Lakehead anthropologists tracing origins of food production in Northern Ontario

Sept. 17, 2015 – Thunder Bay, ON

Dr. Matthew Boyd and his research team are receiving $381,300 to uncover the most northern evidence of farming in the ancient Americas.

Dr. Boyd, associate professor in Anthropology at Lakehead University, and his team will spend five years tracing the origins of food production (agriculture) in the Boreal Forest by studying historic and ancient garden sites in Lake of the Woods, Ont.

Researchers will develop a deeper understanding of the function of these gardens and how they fit into First Nations societies through archival research, Elder interviews and map biographies.

Researchers will also reconstruct past food choices of early Indigenous populations in this region by analyzing organic residues preserved on artifacts. Dr. Boyd and his team will also trace subtle changes in precontact land use, including the onset of shifting cultivation, by analyzing lake sediment and conducting archaeological excavations.

“This project will significantly revise our understanding of the lives of subarctic peoples at the eve of European contact,” Dr. Boyd said.

 In total, Lakehead University researchers are receiving $637,800 from the Social Sciences and Humanities Research Council of Canada (SSHRC).

Dr. Michel Beaulieu, associate professor in History, will use $74,000 over two years to help Northern Ontario communities use lessons from the past in the forestry industry.

Dr. Beaulieu will conduct a historical analysis of resource-based communities in Northern Ontario and Uruguay, examining each in light of national and international trends in the region’s primary industries. Lakehead History professor Dr. Ronald Harpelle is a co-applicant on the project.

“We will look at both sides of the hemispheric coin to better understand how communities developed and adapted to global shifts in the forest industry,” Dr. Beaulieu said.

“Our researchers are some of the best in the world,” said Dr. Andrew Dean, Vice-President, Research and Innovation. “These projects will be of great benefit to Ontario and Canada,” Dr. Dean said.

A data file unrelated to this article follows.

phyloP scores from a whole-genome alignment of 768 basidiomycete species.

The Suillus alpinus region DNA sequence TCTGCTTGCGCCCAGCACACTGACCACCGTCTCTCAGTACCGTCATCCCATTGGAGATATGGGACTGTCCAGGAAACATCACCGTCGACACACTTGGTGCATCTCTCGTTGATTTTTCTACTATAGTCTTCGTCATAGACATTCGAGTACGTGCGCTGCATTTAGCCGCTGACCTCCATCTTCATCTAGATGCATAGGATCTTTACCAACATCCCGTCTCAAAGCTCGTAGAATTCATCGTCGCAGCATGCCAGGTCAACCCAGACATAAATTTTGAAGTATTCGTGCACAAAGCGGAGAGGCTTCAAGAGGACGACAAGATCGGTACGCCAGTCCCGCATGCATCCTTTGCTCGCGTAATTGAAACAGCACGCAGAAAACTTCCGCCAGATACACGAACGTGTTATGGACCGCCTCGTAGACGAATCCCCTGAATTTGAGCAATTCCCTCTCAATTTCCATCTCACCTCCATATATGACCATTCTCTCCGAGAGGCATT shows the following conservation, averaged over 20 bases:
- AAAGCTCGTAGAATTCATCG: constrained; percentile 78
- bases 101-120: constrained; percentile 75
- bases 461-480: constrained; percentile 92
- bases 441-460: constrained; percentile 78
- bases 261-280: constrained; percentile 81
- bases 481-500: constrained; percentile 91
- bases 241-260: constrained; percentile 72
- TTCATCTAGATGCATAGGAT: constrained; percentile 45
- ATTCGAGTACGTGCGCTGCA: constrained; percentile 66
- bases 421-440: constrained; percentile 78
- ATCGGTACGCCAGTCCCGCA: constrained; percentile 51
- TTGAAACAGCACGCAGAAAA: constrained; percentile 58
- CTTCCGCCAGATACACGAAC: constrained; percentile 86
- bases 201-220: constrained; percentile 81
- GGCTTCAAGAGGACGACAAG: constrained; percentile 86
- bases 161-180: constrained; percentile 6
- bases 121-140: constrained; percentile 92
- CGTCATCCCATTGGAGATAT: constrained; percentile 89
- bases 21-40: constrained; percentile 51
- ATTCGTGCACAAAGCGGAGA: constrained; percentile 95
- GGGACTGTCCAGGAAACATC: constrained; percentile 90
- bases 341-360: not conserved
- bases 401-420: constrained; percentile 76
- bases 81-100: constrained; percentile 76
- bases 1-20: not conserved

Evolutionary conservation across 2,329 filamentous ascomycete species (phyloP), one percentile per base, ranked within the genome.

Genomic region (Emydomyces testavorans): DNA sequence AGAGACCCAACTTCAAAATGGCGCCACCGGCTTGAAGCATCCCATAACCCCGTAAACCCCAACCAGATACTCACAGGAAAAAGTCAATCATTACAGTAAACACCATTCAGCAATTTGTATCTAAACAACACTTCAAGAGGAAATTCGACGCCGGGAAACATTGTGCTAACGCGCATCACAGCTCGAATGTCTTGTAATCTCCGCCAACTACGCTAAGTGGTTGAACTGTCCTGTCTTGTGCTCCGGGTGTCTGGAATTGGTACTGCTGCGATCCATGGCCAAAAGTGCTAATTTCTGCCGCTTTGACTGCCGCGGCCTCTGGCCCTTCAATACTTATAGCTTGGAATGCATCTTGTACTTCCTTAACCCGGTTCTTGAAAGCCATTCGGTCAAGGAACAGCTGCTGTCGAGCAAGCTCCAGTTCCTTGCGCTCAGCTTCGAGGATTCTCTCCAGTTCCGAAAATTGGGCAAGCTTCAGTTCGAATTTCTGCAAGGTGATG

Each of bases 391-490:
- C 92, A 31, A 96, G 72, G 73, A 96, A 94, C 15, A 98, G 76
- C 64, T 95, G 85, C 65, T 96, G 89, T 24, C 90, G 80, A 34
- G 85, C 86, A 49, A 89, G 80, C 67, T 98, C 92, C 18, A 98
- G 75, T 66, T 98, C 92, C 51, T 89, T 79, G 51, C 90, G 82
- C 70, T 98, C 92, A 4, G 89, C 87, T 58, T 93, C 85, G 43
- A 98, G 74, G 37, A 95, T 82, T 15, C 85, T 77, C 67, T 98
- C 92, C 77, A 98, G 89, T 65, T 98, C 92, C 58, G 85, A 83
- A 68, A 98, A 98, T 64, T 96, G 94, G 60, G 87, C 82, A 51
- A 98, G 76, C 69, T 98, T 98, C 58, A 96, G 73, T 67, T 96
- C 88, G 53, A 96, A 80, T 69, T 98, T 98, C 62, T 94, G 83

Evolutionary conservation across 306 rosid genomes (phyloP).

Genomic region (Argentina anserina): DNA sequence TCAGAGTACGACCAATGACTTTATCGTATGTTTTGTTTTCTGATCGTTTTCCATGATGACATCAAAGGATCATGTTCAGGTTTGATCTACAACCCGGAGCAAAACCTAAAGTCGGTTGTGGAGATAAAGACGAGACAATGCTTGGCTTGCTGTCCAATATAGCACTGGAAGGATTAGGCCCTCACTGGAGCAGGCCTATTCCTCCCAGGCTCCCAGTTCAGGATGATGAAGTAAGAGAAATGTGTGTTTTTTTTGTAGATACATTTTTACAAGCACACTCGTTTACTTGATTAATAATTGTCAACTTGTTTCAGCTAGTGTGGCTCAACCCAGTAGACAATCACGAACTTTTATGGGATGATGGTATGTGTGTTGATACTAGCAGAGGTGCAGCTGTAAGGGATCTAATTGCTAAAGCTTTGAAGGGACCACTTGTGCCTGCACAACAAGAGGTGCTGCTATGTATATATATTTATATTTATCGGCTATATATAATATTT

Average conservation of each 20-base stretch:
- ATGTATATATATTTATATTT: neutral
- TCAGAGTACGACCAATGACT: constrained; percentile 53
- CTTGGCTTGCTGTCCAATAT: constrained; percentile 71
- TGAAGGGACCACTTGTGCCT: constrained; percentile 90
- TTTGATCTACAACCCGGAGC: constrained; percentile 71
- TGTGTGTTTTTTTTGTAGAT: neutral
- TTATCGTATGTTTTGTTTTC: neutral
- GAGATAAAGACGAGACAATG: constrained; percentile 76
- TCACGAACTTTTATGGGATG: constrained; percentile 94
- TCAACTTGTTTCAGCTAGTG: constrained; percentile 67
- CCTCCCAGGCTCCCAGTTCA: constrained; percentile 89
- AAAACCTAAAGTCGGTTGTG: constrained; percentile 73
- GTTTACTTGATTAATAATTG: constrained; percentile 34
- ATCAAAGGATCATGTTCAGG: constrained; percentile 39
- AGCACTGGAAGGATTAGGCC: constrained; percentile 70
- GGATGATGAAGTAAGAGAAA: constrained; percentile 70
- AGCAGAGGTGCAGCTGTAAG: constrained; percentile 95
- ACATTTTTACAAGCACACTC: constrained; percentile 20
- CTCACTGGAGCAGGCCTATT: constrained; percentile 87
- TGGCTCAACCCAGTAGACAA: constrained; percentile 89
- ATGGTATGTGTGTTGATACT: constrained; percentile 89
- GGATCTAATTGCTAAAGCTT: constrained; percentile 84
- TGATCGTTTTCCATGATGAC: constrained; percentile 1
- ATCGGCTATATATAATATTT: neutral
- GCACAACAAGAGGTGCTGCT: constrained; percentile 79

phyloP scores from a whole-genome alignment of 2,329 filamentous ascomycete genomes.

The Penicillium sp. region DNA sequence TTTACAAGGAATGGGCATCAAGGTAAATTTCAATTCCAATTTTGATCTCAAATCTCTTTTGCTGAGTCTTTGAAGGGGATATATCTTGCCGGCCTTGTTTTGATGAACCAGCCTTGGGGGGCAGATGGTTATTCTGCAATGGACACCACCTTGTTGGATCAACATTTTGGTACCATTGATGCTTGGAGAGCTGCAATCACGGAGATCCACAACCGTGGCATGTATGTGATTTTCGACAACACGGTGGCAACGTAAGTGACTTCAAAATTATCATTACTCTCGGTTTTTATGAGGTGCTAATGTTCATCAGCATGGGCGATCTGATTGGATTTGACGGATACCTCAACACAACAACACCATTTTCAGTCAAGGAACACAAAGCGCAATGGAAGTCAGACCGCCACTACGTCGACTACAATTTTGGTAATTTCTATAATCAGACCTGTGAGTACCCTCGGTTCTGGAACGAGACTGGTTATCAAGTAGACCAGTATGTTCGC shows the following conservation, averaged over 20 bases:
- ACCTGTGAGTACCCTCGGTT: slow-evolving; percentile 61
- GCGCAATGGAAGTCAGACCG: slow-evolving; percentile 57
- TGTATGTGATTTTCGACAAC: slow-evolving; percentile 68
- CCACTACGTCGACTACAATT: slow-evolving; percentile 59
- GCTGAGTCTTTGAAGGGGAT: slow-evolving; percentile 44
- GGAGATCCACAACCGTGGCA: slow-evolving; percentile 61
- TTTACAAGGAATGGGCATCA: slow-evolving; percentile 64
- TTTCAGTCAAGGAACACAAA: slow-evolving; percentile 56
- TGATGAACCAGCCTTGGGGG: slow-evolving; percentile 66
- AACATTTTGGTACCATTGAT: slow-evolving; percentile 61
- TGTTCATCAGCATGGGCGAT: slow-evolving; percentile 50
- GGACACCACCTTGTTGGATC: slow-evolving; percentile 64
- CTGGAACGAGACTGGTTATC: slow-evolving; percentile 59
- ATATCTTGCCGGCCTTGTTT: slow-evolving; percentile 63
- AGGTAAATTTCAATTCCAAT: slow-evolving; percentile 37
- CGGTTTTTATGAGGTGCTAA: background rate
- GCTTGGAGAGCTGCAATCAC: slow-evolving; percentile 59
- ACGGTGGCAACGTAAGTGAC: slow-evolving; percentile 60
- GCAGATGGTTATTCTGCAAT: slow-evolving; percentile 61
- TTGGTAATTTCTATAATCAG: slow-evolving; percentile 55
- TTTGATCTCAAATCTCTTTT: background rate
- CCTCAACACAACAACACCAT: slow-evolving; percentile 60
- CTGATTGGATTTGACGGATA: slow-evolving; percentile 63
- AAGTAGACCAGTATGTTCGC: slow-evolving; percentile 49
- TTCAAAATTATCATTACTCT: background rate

“This exceptional research couldn’t happen without SSHRC funding,” said Dr. Moira McPherson, Provost and Vice-President (Academic).


SSHRC Grants awarded in 2014-2015

Total value of awards:  $637,800

Faculty Member Grants

Insight Grant (five-year grant)

Dr. Matthew Boyd, Department of Anthropology, Garden islands and the emergence of food production in the Southern Boreal Forest of Canada, $381,300.


  • Dr.  Scott Hamilton, Department of Anthropology


Insight Development Grants (two-year grant)

Dr. Michel Beaulieu, Department of History, What's bred in the bone: developing a historical understanding of past resource and sustainable community development, $74,000.


  • Dr.  Ronald Harpelle, Department of History


Connection Grant (one-year grant)


Dr. Natalya Timoshkina, School of Social Work (Orillia campus), Summer Institute on HumanTrafficking, $25,000.



Graduate Student Awards

Canada Graduate Scholarships - Master’s Program (one-year grants worth $17,500 each)


  • Jacqueline Barry, MES - Northern Environments & Cultures, Identifying garden locations at the Martin-Bird (DbJm-5) archaeological site: an example of early food production and a hunter-gatherer mixed economy in Northwestern Ontario.


  • Tasha Hodgson, MES - Northern Environments & Cultures, Micro-analytical investigations of unifacial tool technologies at the Woodpecker II Site (DdJf-12): applications in the analysis of organic materials from the early pre-contact period.


  • Kristy Kowatch, MA Clinical Psychology.           


  • Devon Lee, Master of Education, Folk schools: slow education for fast times.


  • Wendy Leppanen, MSc Psychological Science,  Individual antecedents of cyberbullying offenders and victims in an adult community population.


  • Taylor Price, MA Sociology, Open-access publishing in Canada: social science and humanities.


  • Evan Sills, MA English, Subverting Fantasy: Deconstructing binary representations of race and morality in popular fiction.


  • Kayleigh Speirs, MES - Northern environments & cultures residue analysis of pre-contact pottery from the Northern Plains and Boreal Forest: a multi-proxy approach.
  • Elisa Trovarello, MSc Psychological Science.    



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In 2015, Lakehead University will celebrate 50 years of exceptional education. Guided by its Strategic Plan (2013-2018), Lakehead is known for providing an education focused on independent thinking, unconventional scholarship, and a close sense of community. About 9,700 full-time equivalent students and 2,000 faculty and staff learn and work in ten faculties at two campuses in Orillia and Thunder Bay, Ontario. Lakehead University is a fully comprehensive university: home to Ontario’s newest Faculty of Law in 44 years, the Northern Ontario School of Medicine, and faculties of Engineering, Business Administration, Health & Behavioural Sciences, Social Sciences & Humanities, Science & Environmental Studies, Natural Resources Management, Education, and Graduate Studies.


Maclean’s 2015 University Rankings places Lakehead University 2nd in Ontario and among Canada’s Top 10 undergraduate universities, and 1st among Ontario’s undergraduate universities for Total Research Dollars, Social Sciences & Humanities Grants, and Library Expenses. In 2014, Re$earch Infosource ranked Lakehead 2nd in Ontario and 3rd among Canada’s undergraduate universities.